Those who visit Akan National Park can also see traditional Ainu (an ethnic group indigenous to Hokkaido) dances at their ‘kotan’ (village), and enjoy outdoor activities such as canoeing, mountain bike tours and camping. The hot spring baths on the lakeside will surely help you to unwind and relax at the end of an exciting day.
Niseko, its all here! from romantic getaways in the resort hotels of the area, to back country camping, a wealth of outdoor activities for everyone in the family, this is one part of Japan that you can truly say is an area of endless discovery, every time you visit it will be different and something fresh will certainly catch your eyes.
Niseko is located in the Southwestern part of Hokkaido, in an alpine region that is dominated by Mt. Yotei (Yotei National Park) to the east and Mt Annupuri to the west. Niseko is conveniently located 100 kms from Sapporo which is Hokkaido’s largest city. The Niseko district has earned a reputation as one of the best ski area’s in the world, home to the Annupuri Ski Resort and the Niseko Village Ski Resort the resort is gaining momentum on the world stage.
However it is not just winter that is popular in Niseko, the summer’s are also very special and the district stands out as a all year round outdoor activity destination. The name Niseko is derived from the ethnic Ainu language of Hokkaido. Niseko Annupuri translates to “Mountain with a river, which runs around the bottom of a sheer cliff” The weather is typical inland weather, with an annual average temperature of 6.3 degrees Celsius, the deepest snow in winter is 200cm in depth.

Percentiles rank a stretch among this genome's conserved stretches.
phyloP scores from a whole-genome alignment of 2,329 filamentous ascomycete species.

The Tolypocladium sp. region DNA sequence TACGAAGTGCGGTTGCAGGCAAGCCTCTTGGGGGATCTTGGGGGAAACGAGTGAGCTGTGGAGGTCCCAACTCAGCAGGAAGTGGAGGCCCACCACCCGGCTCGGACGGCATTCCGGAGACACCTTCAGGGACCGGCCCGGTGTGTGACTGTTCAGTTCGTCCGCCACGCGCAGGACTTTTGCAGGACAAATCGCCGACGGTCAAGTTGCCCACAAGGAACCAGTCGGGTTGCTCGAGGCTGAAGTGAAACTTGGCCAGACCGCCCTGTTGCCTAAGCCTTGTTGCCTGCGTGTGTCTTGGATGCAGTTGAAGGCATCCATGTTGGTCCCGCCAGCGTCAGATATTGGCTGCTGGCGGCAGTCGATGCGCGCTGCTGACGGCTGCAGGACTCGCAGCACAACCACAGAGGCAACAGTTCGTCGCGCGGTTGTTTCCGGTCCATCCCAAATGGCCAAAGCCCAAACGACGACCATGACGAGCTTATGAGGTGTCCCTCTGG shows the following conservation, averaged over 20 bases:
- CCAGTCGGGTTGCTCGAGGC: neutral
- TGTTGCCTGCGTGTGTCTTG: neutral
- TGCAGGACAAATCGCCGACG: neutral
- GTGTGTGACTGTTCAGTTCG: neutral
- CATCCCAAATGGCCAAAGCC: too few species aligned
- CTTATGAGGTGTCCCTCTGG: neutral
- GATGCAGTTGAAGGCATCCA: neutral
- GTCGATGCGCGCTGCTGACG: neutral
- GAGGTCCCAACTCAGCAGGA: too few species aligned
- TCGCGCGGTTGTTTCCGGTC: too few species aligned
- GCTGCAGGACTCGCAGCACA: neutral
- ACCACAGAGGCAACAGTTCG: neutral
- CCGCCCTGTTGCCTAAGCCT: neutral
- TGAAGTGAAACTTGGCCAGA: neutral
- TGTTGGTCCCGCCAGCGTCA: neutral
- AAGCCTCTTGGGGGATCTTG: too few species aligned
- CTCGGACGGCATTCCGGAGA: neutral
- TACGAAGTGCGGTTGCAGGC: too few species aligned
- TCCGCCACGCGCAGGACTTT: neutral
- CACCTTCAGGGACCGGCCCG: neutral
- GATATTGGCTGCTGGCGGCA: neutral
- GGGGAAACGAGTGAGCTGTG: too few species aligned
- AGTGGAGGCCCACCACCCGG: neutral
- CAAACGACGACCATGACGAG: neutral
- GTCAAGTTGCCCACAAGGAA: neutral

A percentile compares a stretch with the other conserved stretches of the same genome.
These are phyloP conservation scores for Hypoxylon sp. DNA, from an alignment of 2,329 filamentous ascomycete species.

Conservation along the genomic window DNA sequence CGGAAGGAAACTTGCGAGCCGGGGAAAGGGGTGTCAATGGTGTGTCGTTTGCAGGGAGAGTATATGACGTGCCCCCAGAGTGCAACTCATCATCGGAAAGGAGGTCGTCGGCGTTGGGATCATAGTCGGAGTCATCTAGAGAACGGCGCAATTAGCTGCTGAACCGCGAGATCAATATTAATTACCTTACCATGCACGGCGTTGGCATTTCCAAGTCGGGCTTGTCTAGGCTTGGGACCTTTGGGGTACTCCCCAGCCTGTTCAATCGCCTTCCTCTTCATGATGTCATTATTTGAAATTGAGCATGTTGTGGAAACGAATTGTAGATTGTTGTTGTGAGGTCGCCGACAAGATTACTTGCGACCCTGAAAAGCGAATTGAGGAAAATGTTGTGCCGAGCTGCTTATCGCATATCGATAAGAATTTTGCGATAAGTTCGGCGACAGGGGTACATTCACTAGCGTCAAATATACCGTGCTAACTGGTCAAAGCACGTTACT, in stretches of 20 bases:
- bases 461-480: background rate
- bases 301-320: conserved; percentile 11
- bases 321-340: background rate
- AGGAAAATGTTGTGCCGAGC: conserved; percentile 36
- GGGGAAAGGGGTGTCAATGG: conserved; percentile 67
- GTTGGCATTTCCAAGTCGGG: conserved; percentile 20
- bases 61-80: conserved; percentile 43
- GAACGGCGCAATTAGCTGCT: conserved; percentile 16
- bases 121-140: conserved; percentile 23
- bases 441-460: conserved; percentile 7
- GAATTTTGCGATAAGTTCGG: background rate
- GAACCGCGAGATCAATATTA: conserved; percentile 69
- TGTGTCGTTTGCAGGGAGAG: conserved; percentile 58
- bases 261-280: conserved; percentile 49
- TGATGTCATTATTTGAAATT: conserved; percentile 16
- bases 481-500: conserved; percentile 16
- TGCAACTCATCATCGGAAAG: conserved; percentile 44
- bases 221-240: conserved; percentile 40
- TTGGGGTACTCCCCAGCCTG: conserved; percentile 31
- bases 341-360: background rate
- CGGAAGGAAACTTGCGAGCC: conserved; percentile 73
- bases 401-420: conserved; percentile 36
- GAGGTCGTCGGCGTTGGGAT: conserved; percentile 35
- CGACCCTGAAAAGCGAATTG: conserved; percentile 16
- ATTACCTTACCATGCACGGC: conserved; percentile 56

Niseko is beautiful throughout every season of the year. The summer brings with it a variety of outdoor pursuits like climbing, canoeing, rafting and other outdoor activities. Winter brings with it not only beautiful scenery but also a variety of extreme winter sports. The area has a vast variety of Hot Springs on offer throughout the year however these are best enjoyed after skiing and really add value to your Niseko experience.
In Spring through to Summer (July to late August) the area is carpeted in colorful flowers, one of the most photographed scenes in Niseko is the ‘Famous Twin Cherry Blossom’ scene, it is 2 Large Cherry Blossom trees in the middle of a green field on the top of a small mound with Mt. Yotei in the background.
The walkways and treks around the district are world class. The views of Mt Yotei from the observation deck at the 1000 metre level on Mt Annupuri are absolutely out of this world, take a gondola up the mountain in the morning and enjoy the sensation of floating on clouds as the entire valley below is covered in cloud with Mt. Yotei the regions famous landmark majestically standing out above the clouds. From the viewpoint it is a very short 1.3 km walk to the Summit of Mt Annupuri, to get the feeling of truly being on top of the world. This is a great trek for everyone.
The Winter months bring with them a world of excitement with vast Ski Slopes and Powder Snow, You can enjoy world class skiing, a vast variety of Restaurants and Ski lessons. Ski Lessons are available for everyone from beginners to professionals.
One of the most populous cities in the world. A thriving center of economy, culture and industry.
Tokyo consists of the southwestern part of the Kanto region, the Izu Islands, and the Ogasawara Islands. Tokyo is the capital of Japan, and the place where over 13 million people live, making it one of the most populous cities in the world. When the Shogun Tokugawa Ieyasu established a government there in the early 17th century, the area started to develop, spreading out around his residence, Edo Castle. Most of the city was devastated by the Great Kanto Earthquake of 1923, and then again by the bombing in the WWII, however, Tokyo was able to achieve a remarkably rapid recovery both times.